The ever-expansive soybean farms and wealth of precious metals in the region assure the continued deforestation with or without the presence of loggers. The various South American governments’ position is similar to the loggers in that they do not wish the rainforest to be destroyed because of the financial hardship it would cause.

This stance is eerily similar to the U.S. position on global warming, that to tackle the problem would not be economically feasible. Both seem to be quite content to sacrifice the future of the planet’s inhabitants for short-term political or economic gains. Environmentalists cite previously mentioned catastrophic global concerns and the tribes’ people lament the destruction of their beautiful and exotic homeland. (Taylor, 2004)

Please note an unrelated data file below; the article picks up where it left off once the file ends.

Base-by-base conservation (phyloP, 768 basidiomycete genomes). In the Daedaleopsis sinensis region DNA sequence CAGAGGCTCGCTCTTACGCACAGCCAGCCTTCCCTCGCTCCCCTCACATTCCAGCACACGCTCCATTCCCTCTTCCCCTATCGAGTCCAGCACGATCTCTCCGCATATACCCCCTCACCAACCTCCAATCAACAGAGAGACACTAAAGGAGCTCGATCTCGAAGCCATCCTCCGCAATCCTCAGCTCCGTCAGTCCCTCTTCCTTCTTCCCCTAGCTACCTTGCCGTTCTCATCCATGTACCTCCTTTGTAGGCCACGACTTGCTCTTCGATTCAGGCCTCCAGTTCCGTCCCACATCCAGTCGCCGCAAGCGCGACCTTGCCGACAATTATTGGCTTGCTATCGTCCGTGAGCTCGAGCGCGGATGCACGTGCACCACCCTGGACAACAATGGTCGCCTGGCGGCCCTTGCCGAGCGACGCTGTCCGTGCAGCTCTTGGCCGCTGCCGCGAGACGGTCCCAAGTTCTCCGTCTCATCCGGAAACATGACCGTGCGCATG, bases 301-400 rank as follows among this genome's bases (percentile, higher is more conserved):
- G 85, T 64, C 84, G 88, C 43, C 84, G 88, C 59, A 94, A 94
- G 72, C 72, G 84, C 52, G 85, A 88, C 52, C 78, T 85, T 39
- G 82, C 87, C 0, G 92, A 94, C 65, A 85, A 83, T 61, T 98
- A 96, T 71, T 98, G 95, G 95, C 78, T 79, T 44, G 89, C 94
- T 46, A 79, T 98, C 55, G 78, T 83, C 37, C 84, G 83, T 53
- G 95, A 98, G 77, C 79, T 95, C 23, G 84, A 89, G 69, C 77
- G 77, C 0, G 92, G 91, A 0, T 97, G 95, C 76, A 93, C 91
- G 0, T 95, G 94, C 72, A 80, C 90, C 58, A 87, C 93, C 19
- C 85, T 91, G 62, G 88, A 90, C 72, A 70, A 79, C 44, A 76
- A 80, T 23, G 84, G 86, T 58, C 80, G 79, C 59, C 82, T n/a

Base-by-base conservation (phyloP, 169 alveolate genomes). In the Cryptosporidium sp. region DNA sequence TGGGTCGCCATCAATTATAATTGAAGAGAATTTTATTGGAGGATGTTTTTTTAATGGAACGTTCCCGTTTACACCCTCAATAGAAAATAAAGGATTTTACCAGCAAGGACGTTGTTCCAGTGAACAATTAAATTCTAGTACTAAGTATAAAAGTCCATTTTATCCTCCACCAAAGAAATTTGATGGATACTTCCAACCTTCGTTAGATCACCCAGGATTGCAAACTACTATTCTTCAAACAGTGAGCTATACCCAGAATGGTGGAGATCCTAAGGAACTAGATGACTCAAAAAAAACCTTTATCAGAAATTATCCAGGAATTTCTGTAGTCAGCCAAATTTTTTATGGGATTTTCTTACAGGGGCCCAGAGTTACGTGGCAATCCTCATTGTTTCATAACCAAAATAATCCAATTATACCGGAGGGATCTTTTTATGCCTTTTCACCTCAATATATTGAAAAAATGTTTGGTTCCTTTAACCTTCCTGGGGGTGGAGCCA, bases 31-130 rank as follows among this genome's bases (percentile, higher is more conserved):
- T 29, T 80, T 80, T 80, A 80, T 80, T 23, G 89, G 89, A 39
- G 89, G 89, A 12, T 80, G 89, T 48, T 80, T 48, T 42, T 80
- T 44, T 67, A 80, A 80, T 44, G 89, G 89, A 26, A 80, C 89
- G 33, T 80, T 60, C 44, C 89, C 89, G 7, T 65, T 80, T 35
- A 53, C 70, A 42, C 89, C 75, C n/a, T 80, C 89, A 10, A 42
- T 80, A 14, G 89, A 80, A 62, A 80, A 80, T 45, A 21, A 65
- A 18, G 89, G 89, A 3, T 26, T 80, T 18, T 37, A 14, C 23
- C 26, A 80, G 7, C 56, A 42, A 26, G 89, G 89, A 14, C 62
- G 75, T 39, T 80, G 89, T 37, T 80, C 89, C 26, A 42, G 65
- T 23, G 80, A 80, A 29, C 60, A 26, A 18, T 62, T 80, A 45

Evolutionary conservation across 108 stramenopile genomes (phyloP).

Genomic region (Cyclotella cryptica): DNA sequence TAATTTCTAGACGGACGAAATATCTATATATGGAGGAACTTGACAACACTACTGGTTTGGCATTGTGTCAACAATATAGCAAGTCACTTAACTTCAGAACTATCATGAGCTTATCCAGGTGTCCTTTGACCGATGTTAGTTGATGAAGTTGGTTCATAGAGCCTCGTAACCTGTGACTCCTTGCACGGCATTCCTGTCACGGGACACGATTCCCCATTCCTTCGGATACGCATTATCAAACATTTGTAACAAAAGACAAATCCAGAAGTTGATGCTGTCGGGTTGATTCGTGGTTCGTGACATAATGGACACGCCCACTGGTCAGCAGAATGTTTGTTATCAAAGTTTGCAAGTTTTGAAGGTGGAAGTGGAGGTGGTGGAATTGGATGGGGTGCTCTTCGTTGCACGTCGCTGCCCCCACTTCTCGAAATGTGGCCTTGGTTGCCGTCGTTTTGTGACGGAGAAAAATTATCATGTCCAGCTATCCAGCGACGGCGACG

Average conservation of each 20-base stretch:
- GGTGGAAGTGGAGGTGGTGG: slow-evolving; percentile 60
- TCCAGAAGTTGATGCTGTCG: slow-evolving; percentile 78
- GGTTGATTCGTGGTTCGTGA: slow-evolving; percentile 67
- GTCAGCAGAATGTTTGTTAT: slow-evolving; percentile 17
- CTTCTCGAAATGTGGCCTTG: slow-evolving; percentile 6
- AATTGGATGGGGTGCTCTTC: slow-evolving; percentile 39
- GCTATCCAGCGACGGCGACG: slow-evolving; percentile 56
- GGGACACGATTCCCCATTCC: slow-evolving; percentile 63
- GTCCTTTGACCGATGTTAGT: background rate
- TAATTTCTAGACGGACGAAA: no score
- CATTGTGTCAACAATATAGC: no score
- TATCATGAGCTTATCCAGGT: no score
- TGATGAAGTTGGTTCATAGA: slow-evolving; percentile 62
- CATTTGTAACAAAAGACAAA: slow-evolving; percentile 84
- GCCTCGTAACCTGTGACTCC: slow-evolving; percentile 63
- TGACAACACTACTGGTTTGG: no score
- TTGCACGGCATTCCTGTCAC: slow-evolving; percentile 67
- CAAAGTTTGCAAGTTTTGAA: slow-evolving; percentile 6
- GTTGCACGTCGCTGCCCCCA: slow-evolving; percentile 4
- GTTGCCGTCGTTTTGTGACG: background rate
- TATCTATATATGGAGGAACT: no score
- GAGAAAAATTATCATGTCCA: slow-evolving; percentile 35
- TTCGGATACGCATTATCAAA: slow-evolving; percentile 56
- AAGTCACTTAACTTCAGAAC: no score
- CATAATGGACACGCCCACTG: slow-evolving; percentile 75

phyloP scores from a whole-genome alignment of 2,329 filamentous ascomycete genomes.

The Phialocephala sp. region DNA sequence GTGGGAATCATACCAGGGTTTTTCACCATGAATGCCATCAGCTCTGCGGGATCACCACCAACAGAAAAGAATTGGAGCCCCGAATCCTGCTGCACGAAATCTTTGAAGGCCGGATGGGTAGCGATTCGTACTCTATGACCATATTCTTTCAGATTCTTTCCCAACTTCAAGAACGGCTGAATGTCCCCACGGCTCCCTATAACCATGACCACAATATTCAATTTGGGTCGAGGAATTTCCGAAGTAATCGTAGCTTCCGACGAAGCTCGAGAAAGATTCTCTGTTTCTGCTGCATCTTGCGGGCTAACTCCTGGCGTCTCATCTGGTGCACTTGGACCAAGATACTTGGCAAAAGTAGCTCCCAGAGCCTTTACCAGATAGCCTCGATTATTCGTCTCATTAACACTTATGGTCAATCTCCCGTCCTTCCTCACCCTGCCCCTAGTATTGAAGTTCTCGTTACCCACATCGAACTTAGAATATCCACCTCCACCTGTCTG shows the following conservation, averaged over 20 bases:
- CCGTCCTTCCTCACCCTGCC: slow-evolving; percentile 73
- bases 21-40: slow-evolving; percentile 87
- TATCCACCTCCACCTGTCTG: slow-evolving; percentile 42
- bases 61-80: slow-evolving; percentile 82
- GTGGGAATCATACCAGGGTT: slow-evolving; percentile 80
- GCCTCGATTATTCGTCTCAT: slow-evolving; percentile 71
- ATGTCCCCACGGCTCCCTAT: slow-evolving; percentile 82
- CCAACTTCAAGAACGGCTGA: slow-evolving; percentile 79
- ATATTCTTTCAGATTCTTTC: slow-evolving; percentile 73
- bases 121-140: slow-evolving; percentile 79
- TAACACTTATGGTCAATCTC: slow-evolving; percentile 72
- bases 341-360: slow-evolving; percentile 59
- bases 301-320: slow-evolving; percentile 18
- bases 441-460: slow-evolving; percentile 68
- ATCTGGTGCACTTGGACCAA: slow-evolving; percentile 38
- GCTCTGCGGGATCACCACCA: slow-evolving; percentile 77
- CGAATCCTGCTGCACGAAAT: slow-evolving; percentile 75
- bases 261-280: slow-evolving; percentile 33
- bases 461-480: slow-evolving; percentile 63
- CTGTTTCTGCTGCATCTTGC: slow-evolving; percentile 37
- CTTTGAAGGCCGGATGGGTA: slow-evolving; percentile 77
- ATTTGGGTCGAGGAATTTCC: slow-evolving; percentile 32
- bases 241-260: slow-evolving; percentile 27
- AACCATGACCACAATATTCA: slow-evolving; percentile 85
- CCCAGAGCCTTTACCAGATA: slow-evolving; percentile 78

The proliferation of soy bean farming has negatively impacted the Amazon rainforest. The soy farmers hold much influence in South American countries’ governments. Beyond the massive clearing of trees to provide more farmland, the soy farmers continually persuade government officials to expand roadways which allow more of those with both legitimate and illegal commercial concerns access to increasing larger amounts of rainforest areas.

As in logging, the blame can largely be pointed at the demand-side. For example, multinational food chains Kentucky Fried Chicken and McDonalds have been criticized for “underwriting deforestation in the Amazon through its purchase of soy-based animal derived from soybeans grown in the Amazon Basin.” (Deforestation rate, 2006)